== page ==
srng2json compiles RELAX NG schemas into a state machine encoded in JSON
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I made an ad-hoc tool that turns a RELAX NG schema in simply syntax
into a parser table for efficient (and so far approximate) validation.
The source code for the tool as well as a demonstration using the XHTML
1.0 Transitional schema generated through trang and rng2srng is at:

The tool largely ignores data types, fixed values, lists, and name
classes (though infrastructure for name classes is there). The tool
generates a JSON table that allows running the validation process like

It is based on
with one important difference in that there is no After pattern. In-
stead it simulates, for a given qualified name, the union of all
matching <define>s and notes where in the simulation process the
elements underneath become nullable. Those accepting states are then
used in the transition table of the parent, so validation becomes
something like:

  state = automaton[state][attribute1];
  state = automaton[state][attribute2];
  childstate = recursive(child1);
  state = automaton[state][childstate];

  childstate = recursive(child2);
  state = automaton[state][childstate];

Obviously in order to keep the validation process this simple you'd
have to turn data types and so on into similar DFAs, but that would 
make things quickly become weird and complicated and slow, especially
in inefficient machine code like JavaScript, and there is very little
tool support for that. Besides, grammars usually don't come with much
beyond a couple of fixed keyword and maybe some xsd:int somewhere.

Infrastructure for name classes is there (I regard AnyName, NsName,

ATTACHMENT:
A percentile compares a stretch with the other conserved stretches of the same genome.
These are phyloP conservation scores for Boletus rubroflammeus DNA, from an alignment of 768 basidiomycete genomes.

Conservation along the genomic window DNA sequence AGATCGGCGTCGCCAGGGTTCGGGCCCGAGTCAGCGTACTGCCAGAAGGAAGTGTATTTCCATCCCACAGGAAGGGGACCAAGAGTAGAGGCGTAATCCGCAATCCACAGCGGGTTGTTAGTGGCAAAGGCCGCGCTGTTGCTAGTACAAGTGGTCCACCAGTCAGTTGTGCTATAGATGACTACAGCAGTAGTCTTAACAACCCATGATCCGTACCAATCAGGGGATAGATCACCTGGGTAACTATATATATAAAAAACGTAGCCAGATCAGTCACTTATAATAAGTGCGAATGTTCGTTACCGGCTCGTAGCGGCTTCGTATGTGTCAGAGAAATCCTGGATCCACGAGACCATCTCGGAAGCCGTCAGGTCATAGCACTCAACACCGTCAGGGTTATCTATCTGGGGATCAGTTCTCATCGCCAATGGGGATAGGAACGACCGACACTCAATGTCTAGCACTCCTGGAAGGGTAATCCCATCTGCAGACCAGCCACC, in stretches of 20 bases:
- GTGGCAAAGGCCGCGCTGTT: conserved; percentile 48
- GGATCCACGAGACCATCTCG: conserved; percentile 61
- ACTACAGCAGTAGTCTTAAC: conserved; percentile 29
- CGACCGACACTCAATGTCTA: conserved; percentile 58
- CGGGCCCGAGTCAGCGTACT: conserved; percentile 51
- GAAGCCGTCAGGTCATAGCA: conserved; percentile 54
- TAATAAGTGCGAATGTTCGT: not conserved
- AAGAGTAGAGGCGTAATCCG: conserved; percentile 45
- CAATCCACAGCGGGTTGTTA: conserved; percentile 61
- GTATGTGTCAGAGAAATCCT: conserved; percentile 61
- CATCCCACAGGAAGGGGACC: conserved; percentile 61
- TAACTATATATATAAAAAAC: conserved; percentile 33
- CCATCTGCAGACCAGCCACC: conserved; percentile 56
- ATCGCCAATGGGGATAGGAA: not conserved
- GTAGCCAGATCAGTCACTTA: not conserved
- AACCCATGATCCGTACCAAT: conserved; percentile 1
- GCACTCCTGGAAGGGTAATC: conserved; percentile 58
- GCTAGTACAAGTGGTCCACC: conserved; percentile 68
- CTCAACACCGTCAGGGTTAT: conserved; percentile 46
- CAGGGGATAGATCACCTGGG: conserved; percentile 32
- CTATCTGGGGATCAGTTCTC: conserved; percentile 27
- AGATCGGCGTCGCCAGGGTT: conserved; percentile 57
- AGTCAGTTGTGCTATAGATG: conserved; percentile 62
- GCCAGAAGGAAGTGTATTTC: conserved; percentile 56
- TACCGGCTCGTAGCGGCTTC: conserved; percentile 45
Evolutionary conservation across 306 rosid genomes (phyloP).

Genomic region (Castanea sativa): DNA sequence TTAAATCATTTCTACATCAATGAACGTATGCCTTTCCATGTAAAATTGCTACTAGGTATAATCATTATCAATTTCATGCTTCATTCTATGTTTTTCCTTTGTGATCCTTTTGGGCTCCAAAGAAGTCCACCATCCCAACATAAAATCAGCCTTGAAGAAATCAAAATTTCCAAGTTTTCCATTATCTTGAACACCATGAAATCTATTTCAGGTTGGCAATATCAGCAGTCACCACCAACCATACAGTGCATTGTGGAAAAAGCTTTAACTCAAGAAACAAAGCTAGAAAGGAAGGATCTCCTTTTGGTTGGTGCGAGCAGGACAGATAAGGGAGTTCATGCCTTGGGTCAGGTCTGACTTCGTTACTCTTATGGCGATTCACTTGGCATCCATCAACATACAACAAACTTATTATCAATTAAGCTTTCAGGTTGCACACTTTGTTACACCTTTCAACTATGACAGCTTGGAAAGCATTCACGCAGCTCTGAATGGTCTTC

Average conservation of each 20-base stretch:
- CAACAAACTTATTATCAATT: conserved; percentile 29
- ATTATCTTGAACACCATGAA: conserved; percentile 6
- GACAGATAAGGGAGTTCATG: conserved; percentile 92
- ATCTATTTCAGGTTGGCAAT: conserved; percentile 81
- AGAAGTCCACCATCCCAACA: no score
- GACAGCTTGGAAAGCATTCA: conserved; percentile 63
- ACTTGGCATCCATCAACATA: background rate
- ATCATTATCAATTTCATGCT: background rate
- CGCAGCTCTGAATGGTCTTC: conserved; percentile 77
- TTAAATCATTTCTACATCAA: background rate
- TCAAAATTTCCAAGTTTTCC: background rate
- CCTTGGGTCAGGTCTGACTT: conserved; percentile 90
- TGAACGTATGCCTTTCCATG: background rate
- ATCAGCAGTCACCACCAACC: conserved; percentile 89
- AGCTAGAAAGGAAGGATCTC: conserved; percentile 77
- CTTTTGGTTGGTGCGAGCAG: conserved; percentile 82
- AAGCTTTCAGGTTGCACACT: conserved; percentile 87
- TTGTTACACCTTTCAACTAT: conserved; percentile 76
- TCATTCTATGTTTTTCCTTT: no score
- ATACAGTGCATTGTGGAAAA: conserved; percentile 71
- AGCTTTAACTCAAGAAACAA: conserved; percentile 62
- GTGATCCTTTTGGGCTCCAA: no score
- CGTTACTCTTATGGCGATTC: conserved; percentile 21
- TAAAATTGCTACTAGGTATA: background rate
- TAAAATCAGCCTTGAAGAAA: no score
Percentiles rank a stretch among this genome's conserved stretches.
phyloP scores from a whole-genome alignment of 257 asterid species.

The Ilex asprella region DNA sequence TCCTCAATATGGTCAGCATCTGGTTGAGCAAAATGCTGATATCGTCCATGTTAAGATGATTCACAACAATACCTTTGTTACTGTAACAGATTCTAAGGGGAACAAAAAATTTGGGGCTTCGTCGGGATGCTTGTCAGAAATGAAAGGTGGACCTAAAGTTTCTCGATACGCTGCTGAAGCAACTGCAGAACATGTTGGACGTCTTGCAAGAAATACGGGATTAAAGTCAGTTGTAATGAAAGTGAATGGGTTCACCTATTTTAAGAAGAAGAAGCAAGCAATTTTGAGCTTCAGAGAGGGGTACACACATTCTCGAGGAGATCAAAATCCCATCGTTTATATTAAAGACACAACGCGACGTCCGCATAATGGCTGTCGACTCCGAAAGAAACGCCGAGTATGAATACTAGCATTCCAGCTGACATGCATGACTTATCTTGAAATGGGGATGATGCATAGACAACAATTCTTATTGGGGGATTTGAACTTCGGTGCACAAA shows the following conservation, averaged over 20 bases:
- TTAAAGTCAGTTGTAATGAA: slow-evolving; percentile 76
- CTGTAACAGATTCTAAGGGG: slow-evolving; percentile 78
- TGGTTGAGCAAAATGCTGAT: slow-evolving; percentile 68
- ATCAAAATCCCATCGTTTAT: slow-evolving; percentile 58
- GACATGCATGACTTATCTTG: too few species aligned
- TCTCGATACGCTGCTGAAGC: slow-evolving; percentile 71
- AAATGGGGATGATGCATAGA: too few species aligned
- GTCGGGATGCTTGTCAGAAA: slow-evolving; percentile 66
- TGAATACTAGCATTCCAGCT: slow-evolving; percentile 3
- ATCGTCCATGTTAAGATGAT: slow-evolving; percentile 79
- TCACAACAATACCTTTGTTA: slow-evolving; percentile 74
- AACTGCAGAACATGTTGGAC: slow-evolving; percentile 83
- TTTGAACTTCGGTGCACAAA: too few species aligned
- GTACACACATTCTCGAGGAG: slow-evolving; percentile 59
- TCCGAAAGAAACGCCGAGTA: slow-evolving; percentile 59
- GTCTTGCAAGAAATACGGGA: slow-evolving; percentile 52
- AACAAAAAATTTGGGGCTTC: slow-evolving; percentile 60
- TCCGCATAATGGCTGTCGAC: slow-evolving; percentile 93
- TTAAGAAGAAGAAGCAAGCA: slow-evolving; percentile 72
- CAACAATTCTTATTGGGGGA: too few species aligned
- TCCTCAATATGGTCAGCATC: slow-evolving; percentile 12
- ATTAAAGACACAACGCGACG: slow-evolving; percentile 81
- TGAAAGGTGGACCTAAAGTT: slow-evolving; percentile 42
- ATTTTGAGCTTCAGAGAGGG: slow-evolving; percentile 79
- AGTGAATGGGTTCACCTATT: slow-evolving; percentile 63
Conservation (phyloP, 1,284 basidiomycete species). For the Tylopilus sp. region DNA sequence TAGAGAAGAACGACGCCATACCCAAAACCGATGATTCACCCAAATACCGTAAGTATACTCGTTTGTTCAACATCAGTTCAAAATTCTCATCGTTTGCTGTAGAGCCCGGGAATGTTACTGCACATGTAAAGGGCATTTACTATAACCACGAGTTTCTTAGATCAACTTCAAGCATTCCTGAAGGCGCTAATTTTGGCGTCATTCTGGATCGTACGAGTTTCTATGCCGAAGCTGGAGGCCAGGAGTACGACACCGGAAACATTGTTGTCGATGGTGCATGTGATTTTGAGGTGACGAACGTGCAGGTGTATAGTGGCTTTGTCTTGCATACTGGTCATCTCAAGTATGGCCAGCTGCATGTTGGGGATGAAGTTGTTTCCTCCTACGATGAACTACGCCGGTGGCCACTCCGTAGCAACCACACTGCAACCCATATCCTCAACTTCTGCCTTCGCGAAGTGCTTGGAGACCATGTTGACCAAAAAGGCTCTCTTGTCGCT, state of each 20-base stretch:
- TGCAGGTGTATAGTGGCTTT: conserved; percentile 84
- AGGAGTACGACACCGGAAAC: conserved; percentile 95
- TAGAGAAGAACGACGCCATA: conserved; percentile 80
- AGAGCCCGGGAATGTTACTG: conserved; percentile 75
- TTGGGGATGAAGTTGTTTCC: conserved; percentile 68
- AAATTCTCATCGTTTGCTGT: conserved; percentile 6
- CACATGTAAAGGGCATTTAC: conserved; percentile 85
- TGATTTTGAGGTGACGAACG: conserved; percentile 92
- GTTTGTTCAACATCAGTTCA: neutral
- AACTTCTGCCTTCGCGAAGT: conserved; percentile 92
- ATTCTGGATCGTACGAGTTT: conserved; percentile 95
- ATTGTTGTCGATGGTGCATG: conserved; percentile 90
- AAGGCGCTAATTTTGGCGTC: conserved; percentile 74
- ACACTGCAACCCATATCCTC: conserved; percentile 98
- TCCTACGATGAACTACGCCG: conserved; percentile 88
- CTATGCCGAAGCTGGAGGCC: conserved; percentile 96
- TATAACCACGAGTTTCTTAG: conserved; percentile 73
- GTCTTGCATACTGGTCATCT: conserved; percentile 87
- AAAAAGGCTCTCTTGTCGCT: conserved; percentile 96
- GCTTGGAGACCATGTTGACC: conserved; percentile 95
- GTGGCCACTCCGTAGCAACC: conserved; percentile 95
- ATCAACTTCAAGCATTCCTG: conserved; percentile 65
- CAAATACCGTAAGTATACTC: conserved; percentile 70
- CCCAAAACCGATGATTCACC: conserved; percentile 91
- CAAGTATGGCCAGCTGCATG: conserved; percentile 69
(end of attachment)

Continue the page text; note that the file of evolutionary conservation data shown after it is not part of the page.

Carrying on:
and a new LnName construct as patterns and have patterns for comple-
ment and intersection, and simply decide membership by computing the
derivatives with respect to namespace names and local names) but it's
obviously not easy to lookup unknown names in a static table, so the
support for name classes for elements does little, and support for
name classes for attributes is absent.

It might be possible to simply have some "##other" names in the table
to support unknown names, but I haven't thought through that yet for
elements, and for attributes this might make things kinda messy.

The JavaScript demo as it is churns through a couple of megabyte per
second on commodity hardware, that's probably somewhere around the
edge of "tolerable" for something like a real-time browser addon.

There is also no error recovery of any kind, although that would be
easy to add, if you go by James Clark's work you could similarily 
pre-compute recovery states, and things like ignoring failures due
to attributes could be done directly in the validator without changes
in the parser tables. Giving better error messages by analyzing the
graph is also an option.

This builds up on earlier work I've done, for instance, once I turned
DTDs into tables with regular expressions and let browser's regular ex-
pression engines do the matching, attribute values in the obvious way,
and content models by turning lists of children into lists separated by
a separator:

Anyway, I mostly wanted to invest a couple of hours to support the point
that validation is really simple with the right tools, and this might be
a meaningful contribution to that end. The backend-tool is written in C#
and available under the GPLv2+, and available from the page noted above,
or from here.